Another week—another data breach—this time at accessories merchant Vera Bradley. The retailer’s 166 store payment processing system was compromised this past summer via unauthorized access, as the following article describes.
Ladies’ handbag stalwart Vera Bradley is investigating a data breach. The company said that the issue took place over the summer and affected its 122 stores and 44 outlets. An investigation of the hack revealed unauthorized access to Vera Bradley’s payment processing system and the installation of a program that looked for payment card data.
The program was specifically designed to find track data in the magnetic stripe of a payment card that contains the card number, cardholder name, expiration date and internal verification code, as the data was being routed through the affected payment systems.
Some cards used at Vera Bradley store locations between July 25 and Sept. 23 may have been affected. Cards used online were not at risk.
Vera Bradley, which is known for its distinctive, brightly colored and quilted bags, said law enforcement had notified it of a potential data-security issue on Sept. 15—the company immediately launched an investigation, stopping the data breach a little over a week later.
“Retailers need to do everything they can to protect their customers’ data; this means deploying the latest developments in endpoint protection and secure web gateways that actually prevent breaches through the most advanced methods available to the industry today,” John Peterson, vice president and general manager, Comodo, said via email. “When it comes to retail breaches, customers need to be aware of their exposure. They should keep a close eye on accounts that may be impacted and report any suspicious behavior on those accounts.”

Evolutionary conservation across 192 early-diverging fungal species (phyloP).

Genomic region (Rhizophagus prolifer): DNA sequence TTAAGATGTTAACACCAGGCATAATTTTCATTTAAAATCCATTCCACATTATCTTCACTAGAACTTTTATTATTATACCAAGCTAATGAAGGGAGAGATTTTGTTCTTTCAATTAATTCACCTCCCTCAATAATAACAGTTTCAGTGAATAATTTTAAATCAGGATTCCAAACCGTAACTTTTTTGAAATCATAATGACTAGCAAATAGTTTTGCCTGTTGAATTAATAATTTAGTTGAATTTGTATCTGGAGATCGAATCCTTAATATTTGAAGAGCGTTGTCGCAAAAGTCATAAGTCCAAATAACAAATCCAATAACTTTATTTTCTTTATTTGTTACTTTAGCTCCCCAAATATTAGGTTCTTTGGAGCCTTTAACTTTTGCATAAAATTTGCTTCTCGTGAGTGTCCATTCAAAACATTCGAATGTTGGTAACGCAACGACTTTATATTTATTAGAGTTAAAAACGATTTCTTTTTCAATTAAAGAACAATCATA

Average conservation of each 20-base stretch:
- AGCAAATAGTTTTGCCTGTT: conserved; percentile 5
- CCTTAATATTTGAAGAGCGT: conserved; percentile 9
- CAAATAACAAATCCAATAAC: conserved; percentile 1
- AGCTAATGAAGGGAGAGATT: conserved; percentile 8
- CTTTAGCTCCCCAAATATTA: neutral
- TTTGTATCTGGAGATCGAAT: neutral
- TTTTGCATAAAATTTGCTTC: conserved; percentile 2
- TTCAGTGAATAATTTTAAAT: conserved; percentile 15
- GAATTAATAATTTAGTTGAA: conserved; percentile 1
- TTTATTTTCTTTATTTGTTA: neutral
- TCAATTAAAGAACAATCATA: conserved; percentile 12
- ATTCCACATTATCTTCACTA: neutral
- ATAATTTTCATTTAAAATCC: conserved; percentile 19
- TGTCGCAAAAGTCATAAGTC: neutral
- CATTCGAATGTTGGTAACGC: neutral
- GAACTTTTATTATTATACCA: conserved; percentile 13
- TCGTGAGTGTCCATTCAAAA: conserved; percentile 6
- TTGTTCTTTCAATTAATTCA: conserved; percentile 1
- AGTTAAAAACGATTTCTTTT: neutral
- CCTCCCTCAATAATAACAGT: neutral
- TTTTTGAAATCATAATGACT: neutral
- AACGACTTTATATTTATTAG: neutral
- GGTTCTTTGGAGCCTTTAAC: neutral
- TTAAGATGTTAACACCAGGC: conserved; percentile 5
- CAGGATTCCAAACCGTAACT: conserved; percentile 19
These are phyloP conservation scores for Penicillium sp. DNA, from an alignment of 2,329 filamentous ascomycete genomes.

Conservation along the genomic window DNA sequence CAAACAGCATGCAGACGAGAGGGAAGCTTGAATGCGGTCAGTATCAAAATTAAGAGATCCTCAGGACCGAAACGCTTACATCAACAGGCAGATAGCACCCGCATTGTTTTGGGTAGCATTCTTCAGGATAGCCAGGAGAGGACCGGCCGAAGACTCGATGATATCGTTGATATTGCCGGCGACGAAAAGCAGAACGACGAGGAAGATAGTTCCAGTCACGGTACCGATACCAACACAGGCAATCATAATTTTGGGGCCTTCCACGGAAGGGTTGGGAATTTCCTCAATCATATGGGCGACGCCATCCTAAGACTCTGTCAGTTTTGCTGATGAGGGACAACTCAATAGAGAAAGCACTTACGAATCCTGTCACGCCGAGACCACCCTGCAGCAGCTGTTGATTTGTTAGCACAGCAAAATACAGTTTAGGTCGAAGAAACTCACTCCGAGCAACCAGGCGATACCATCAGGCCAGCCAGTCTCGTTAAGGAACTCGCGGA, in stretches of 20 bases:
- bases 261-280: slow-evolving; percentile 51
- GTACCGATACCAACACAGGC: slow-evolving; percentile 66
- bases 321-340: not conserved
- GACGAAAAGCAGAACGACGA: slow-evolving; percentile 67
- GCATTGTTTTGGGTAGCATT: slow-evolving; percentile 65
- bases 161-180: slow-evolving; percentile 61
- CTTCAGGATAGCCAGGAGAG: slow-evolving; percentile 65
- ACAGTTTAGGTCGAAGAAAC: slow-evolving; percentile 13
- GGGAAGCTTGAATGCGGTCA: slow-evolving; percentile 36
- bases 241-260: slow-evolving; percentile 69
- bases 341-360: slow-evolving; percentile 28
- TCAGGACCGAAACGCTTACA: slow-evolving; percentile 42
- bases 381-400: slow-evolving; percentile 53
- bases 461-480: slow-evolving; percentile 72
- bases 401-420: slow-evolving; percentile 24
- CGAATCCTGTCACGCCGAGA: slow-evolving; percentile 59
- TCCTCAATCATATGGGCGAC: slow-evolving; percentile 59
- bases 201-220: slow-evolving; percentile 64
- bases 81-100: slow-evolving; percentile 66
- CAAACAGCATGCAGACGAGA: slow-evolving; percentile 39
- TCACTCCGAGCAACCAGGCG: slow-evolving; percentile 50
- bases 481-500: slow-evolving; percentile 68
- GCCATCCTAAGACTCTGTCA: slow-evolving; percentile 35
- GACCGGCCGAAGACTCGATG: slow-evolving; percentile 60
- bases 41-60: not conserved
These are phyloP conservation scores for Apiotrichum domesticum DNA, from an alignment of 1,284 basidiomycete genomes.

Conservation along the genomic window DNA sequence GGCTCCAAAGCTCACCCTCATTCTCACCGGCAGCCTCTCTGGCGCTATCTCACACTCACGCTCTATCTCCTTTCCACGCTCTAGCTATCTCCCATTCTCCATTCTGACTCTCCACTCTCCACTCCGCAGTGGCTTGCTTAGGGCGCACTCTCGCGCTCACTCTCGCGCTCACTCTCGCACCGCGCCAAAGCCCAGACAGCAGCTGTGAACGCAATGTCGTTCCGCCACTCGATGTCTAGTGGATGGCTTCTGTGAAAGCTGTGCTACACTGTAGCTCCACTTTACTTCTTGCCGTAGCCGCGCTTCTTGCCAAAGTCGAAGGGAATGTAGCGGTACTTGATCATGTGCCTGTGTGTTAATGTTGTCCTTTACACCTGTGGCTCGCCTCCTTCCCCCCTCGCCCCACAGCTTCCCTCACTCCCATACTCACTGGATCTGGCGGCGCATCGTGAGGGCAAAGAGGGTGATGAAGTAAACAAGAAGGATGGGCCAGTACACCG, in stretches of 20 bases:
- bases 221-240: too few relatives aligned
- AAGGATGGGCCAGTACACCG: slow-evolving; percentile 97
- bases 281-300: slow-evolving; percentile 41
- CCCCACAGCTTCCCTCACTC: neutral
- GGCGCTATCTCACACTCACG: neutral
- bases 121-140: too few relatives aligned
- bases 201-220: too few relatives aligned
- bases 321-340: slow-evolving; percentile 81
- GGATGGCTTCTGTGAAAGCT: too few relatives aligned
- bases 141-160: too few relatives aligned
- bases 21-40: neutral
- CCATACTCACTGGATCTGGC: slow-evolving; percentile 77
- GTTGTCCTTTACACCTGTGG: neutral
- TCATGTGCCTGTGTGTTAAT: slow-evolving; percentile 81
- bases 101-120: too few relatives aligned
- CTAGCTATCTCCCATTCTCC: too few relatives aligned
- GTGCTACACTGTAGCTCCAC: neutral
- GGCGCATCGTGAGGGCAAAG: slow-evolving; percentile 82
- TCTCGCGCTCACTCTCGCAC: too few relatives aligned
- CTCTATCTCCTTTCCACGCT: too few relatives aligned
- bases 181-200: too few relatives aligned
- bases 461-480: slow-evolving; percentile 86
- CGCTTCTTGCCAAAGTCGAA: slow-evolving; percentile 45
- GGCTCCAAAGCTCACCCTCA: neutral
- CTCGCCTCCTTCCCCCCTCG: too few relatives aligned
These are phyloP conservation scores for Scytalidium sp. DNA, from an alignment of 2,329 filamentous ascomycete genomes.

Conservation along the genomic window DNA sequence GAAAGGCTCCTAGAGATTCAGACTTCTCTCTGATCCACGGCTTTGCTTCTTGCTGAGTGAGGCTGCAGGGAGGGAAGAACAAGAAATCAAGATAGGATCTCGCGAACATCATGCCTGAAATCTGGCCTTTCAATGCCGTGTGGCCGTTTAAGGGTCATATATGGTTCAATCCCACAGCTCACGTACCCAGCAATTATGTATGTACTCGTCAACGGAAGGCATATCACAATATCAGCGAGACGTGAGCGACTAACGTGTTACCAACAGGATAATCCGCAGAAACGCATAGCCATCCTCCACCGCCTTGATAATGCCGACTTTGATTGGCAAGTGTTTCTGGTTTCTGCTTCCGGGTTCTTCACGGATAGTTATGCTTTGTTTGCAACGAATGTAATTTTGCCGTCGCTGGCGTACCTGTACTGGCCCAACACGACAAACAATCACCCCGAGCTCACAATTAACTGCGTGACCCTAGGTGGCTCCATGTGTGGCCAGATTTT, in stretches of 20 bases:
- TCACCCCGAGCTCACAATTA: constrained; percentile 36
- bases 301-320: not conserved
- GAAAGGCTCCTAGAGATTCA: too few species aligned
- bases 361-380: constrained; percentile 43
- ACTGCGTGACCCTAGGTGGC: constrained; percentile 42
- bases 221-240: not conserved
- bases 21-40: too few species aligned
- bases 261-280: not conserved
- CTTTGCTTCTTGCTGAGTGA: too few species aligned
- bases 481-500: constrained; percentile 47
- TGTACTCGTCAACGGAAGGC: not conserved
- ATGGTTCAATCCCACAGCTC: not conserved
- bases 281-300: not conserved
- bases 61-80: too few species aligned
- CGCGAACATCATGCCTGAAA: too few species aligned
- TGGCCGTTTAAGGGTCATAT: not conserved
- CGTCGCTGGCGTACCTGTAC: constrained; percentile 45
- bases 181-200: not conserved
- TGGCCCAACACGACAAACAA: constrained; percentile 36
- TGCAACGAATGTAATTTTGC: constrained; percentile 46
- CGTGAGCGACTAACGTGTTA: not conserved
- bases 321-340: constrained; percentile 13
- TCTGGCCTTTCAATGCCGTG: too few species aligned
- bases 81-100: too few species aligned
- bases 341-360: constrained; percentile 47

It’s not clear whether Vera Bradley stores had converted to EMV cards, but chip cards are not a foolproof in-store fraud fighting solution. Back-end payments servers and systems can still be hacked to access cardholder records regardless of the type of payment card being used. At the Black Hat security conference earlier this year, news surfaced that some malware could be installed in POS terminals that could trick the system to not recognize the chip card and to instead read the more vulnerable magnetic stripe data instead. Cardholders are usually the last to know about these data breaches, and by then it’s too late.
Overview by Raymond Pucci, Associate Director, Research Services at Mercator Advisory Group
Read the full story here